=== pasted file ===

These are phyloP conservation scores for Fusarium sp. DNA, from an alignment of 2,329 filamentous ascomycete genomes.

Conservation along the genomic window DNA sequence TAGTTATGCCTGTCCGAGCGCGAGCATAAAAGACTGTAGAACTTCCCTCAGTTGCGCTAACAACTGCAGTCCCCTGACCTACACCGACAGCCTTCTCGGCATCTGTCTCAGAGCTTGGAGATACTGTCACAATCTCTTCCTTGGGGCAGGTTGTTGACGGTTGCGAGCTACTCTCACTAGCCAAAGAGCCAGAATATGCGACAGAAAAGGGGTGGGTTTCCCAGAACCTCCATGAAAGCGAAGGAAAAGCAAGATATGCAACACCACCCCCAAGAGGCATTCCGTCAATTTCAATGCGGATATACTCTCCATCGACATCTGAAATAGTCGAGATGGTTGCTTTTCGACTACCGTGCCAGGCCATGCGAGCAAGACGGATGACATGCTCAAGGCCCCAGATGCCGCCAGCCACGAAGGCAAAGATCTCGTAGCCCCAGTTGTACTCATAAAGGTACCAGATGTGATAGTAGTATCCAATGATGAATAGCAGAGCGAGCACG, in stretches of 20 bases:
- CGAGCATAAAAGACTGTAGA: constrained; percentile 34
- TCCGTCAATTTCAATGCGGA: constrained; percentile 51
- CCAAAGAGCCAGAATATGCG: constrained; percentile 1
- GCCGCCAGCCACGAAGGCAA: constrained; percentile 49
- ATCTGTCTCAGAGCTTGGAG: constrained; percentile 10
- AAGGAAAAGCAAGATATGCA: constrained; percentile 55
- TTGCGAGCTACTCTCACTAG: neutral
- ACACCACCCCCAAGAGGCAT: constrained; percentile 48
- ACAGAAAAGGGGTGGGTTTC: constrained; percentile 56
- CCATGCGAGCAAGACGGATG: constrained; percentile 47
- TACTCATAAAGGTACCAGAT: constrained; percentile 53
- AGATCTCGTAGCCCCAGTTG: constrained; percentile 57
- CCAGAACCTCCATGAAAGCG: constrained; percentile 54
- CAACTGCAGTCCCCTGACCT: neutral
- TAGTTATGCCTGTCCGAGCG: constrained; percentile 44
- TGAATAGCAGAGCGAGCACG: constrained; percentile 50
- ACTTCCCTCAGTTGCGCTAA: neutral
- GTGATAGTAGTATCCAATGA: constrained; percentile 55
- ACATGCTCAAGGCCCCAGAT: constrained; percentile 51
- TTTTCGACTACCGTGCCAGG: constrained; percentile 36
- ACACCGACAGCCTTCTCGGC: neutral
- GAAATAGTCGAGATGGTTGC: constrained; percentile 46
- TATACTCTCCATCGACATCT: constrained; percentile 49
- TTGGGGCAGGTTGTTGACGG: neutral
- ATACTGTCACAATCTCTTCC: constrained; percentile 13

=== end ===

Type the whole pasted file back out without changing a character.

These are phyloP conservation scores for Fusarium sp. DNA, from an alignment of 2,329 filamentous ascomycete genomes.

Conservation along the genomic window DNA sequence TAGTTATGCCTGTCCGAGCGCGAGCATAAAAGACTGTAGAACTTCCCTCAGTTGCGCTAACAACTGCAGTCCCCTGACCTACACCGACAGCCTTCTCGGCATCTGTCTCAGAGCTTGGAGATACTGTCACAATCTCTTCCTTGGGGCAGGTTGTTGACGGTTGCGAGCTACTCTCACTAGCCAAAGAGCCAGAATATGCGACAGAAAAGGGGTGGGTTTCCCAGAACCTCCATGAAAGCGAAGGAAAAGCAAGATATGCAACACCACCCCCAAGAGGCATTCCGTCAATTTCAATGCGGATATACTCTCCATCGACATCTGAAATAGTCGAGATGGTTGCTTTTCGACTACCGTGCCAGGCCATGCGAGCAAGACGGATGACATGCTCAAGGCCCCAGATGCCGCCAGCCACGAAGGCAAAGATCTCGTAGCCCCAGTTGTACTCATAAAGGTACCAGATGTGATAGTAGTATCCAATGATGAATAGCAGAGCGAGCACG, in stretches of 20 bases:
- CGAGCATAAAAGACTGTAGA: constrained; percentile 34
- TCCGTCAATTTCAATGCGGA: constrained; percentile 51
- CCAAAGAGCCAGAATATGCG: constrained; percentile 1
- GCCGCCAGCCACGAAGGCAA: constrained; percentile 49
- ATCTGTCTCAGAGCTTGGAG: constrained; percentile 10
- AAGGAAAAGCAAGATATGCA: constrained; percentile 55
- TTGCGAGCTACTCTCACTAG: neutral
- ACACCACCCCCAAGAGGCAT: constrained; percentile 48
- ACAGAAAAGGGGTGGGTTTC: constrained; percentile 56
- CCATGCGAGCAAGACGGATG: constrained; percentile 47
- TACTCATAAAGGTACCAGAT: constrained; percentile 53
- AGATCTCGTAGCCCCAGTTG: constrained; percentile 57
- CCAGAACCTCCATGAAAGCG: constrained; percentile 54
- CAACTGCAGTCCCCTGACCT: neutral
- TAGTTATGCCTGTCCGAGCG: constrained; percentile 44
- TGAATAGCAGAGCGAGCACG: constrained; percentile 50
- ACTTCCCTCAGTTGCGCTAA: neutral
- GTGATAGTAGTATCCAATGA: constrained; percentile 55
- ACATGCTCAAGGCCCCAGAT: constrained; percentile 51
- TTTTCGACTACCGTGCCAGG: constrained; percentile 36
- ACACCGACAGCCTTCTCGGC: neutral
- GAAATAGTCGAGATGGTTGC: constrained; percentile 46
- TATACTCTCCATCGACATCT: constrained; percentile 49
- TTGGGGCAGGTTGTTGACGG: neutral
- ATACTGTCACAATCTCTTCC: constrained; percentile 13